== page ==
Based now in Paris, ney flute virtuoso and composer Kudsi Erguner was born to a family of musicians in Diyarbakir, Turkey, in 1952. His training on the soulful, haunting ney flute came from his father, also a renowned musician; he was also greatly influenced by various Sufi Muslim brotherhoods, whose musical traditions and spiritual teachings he studied. A member of the Istanbul Radio Orchestra by the time he was seventeen, he has since become known for collaborations with film and theatre projects, such as with Peter Brooks for the film Meetings With Remarkable Men, and for Brooks’ theatre and film versions of the Hindu epic the Mahabharata. Erguner has also worked with Peter Gabriel on the soundtrack to Martin Scorsese’s film The Last Temptation of Christ in 1988, with the director Francois Abou Salem on Mozart’s The Abduction from the Seraglio as well as with English choral group The Hilliard Ensemble.
In 2001 he recorded the remarkable Islam Blues CD (ACT) in which Sufi pieces were combined with elements of jazz instrumentation; among the musicians for his Barbican concerts will be the acclaimed Serbian jazz pianist Boyan Z . Erguner has also worked as a musicologist, recording and documenting traditional music in Pakistan for Radio France and France Musique, and he formed the Kudsi Erguner Ensemble specifically to revive the 16th-century classical repertoire of the Ottoman Empire.
Monday 29 September 7.30pm
Bassekou Kouyate and Ngoni Ba
Produced by the Barbican
Bassekou Kouyate returns after an acclaimed concert at the Barbican in May, when to many he confirmed Taj Mahal’s description – ‘a genius’. He is also living proof that one of the sources of the blues is his region of Segu in Mali. He has also championed the ngoni, the ancestor of the banjo – a stringed instrument with a hollowed-out, canoe-shaped piece of wood as a body (with dried animal skin stretched over it like a drum). Unlike the kora, whose history goes back only a few hundred years, the ngoni is believed to have been the main instrument for accompanying griot stories as far back as the reign of Soundiata Keita in the 12th Century .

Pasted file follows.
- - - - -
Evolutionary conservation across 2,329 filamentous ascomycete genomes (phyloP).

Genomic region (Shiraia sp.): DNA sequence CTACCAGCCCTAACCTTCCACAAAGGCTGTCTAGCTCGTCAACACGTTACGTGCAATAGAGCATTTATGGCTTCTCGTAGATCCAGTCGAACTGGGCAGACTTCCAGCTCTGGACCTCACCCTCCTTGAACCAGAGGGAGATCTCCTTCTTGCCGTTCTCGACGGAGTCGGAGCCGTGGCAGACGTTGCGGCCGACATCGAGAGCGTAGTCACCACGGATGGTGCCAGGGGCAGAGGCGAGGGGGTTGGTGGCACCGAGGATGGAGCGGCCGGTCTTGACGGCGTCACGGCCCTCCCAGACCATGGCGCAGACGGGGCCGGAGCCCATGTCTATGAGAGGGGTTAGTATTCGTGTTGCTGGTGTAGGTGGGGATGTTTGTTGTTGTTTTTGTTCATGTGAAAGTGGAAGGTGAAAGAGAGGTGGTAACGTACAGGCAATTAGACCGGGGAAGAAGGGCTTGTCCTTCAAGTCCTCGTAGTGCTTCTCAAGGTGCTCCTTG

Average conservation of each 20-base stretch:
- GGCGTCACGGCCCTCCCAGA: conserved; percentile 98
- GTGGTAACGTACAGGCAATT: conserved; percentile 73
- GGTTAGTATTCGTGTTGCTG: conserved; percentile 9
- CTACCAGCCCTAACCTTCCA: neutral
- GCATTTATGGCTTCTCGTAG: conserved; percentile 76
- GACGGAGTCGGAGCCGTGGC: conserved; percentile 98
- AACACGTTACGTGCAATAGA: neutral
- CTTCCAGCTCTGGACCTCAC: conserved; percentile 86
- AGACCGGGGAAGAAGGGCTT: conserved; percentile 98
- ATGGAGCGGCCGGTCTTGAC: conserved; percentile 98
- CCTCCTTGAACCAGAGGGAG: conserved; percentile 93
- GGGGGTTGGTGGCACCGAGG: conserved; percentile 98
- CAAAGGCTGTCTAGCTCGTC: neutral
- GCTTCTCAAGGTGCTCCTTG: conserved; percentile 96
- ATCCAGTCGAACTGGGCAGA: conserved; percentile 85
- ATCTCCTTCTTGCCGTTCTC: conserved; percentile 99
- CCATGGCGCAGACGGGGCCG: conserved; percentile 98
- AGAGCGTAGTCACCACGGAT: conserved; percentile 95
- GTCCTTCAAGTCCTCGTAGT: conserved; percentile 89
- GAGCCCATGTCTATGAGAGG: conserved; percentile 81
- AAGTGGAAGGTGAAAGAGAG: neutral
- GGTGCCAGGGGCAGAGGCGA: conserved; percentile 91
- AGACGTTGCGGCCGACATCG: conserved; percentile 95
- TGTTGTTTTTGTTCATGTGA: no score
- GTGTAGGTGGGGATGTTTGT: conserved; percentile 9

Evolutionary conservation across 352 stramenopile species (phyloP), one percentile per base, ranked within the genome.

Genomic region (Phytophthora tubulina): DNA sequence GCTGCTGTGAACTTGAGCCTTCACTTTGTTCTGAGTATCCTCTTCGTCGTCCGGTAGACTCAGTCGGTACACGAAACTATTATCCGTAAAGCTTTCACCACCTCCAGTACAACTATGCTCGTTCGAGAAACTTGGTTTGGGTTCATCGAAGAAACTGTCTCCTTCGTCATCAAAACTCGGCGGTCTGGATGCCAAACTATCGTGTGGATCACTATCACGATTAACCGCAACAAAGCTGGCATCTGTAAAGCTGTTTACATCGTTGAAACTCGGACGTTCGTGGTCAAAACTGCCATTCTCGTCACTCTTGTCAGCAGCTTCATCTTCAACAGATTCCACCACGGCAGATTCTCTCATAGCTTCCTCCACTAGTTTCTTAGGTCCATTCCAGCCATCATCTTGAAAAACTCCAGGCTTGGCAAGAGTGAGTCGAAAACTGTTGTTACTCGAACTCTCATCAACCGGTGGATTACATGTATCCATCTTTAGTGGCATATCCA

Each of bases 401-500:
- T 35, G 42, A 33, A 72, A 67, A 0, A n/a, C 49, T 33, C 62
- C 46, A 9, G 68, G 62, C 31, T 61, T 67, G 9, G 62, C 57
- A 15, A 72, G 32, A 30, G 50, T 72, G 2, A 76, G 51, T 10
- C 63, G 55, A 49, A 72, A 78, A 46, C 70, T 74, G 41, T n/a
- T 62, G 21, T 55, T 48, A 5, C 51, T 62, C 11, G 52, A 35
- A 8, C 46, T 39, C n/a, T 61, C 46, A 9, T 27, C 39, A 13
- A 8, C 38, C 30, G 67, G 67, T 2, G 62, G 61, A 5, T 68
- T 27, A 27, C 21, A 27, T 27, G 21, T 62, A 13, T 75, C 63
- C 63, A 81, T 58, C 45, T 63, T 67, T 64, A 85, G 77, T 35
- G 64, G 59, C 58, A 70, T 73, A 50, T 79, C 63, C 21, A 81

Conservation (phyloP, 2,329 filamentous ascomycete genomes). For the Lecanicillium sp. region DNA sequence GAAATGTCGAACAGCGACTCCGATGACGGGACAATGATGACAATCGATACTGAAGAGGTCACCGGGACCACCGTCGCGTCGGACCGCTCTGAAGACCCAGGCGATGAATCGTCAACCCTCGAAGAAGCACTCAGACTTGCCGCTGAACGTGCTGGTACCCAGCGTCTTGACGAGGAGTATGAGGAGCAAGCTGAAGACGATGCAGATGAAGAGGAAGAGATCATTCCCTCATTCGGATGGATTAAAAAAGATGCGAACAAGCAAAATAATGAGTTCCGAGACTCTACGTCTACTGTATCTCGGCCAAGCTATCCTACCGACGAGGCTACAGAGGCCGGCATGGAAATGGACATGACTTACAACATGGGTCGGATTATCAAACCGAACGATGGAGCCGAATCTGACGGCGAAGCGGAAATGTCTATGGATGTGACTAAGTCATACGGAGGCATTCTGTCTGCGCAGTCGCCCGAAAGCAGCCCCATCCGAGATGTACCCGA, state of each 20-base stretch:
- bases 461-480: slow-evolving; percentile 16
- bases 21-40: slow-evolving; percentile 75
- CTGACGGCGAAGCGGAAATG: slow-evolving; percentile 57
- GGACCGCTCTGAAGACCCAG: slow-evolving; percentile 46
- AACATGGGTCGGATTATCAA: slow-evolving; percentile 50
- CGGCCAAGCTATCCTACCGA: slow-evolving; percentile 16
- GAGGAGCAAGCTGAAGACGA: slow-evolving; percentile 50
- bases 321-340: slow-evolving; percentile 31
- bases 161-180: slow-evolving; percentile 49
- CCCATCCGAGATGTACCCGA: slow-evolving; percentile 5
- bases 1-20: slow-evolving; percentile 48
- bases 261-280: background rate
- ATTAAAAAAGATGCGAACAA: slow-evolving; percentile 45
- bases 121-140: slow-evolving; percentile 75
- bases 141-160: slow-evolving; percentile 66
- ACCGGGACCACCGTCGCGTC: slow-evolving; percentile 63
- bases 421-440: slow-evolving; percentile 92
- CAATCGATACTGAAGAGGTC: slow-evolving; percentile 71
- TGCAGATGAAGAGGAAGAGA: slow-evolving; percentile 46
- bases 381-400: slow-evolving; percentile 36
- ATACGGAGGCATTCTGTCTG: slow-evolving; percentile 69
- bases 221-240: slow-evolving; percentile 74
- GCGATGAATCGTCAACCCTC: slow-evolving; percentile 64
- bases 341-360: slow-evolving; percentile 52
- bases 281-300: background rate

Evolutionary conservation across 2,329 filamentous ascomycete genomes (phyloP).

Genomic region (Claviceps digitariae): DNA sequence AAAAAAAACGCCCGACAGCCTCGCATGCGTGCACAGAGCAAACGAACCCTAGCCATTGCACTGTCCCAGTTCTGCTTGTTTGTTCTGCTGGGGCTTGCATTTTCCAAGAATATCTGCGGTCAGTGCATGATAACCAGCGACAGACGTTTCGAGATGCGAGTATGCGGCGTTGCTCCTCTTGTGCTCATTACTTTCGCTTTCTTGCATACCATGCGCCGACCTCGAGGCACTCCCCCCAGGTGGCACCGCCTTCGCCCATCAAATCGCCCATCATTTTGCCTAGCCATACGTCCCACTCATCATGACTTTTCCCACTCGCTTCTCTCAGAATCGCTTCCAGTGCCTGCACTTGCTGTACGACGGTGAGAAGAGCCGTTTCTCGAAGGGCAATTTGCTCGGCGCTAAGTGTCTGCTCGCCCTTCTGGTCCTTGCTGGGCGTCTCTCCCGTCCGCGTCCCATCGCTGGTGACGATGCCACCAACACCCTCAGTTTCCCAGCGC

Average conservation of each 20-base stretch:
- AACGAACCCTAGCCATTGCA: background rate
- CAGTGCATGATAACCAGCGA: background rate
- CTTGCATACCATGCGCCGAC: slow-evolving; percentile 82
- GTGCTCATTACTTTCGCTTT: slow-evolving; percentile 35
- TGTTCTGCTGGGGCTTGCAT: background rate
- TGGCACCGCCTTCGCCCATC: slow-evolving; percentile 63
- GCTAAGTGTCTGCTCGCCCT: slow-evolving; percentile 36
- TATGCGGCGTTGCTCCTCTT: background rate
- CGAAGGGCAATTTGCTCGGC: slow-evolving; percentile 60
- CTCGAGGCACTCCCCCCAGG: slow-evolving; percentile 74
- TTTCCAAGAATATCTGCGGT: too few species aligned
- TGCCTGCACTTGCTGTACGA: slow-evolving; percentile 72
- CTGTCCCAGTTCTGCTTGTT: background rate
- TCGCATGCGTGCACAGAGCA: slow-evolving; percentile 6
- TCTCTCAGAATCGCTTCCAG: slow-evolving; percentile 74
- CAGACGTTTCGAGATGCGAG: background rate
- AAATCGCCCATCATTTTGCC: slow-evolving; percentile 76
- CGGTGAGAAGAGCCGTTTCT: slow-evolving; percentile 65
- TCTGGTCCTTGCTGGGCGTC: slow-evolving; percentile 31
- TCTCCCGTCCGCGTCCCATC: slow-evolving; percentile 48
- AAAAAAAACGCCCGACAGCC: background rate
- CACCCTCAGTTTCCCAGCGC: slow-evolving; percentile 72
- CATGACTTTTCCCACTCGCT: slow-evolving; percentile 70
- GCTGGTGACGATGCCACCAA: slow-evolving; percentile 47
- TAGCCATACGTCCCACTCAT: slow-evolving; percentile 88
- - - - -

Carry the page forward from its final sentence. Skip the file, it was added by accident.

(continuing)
Their debut album Segu Blue, produced by Lucy Duran, was recently declared winner of the Album of the Year Critics Award, part of the annual BBC Radio 3 Awards for World Music. Bassekou was also nominated in two other categories of the Awards: Best African Act and Best Newcomer. Segu Blue is also one of Songlines magazine’s 10 Best Albums of 2007 and was listed in The Guardian’s 1000 Albums to Hear Before You Die (November 2007) and Observer Music Monthly’s best 50 albums of 2007.
‘They moved together like Malian version of the Shadows. Their initial slow lope picked up into a pace which would have broken a camel’s legs, let alone its back’ – The Guardian.
Tartit, a mainly female band of vocalists and musicians from Timbaktu in Mali, are celebrated for their hypnotic, trance-inducing sounds and drum rhythms. In keeping with the traditions of Tuareg society, one of the few in Africa in which women are allowed to choose (and divorce) their husbands, the men are veiled, the women aren’t. Like Tinariwen, Tartit came together in a Tuareg refugee camp, and blend pulsating vocals with string, acoustic and electric instruments.
‘Nothing is more evocative of the fascinating expanses of the Sahara desert’ – concertedeffords.com
All concerts at the Barbican Hall apart from where stated.
Box Office: 0845 120 7550 www.barbican.org.uk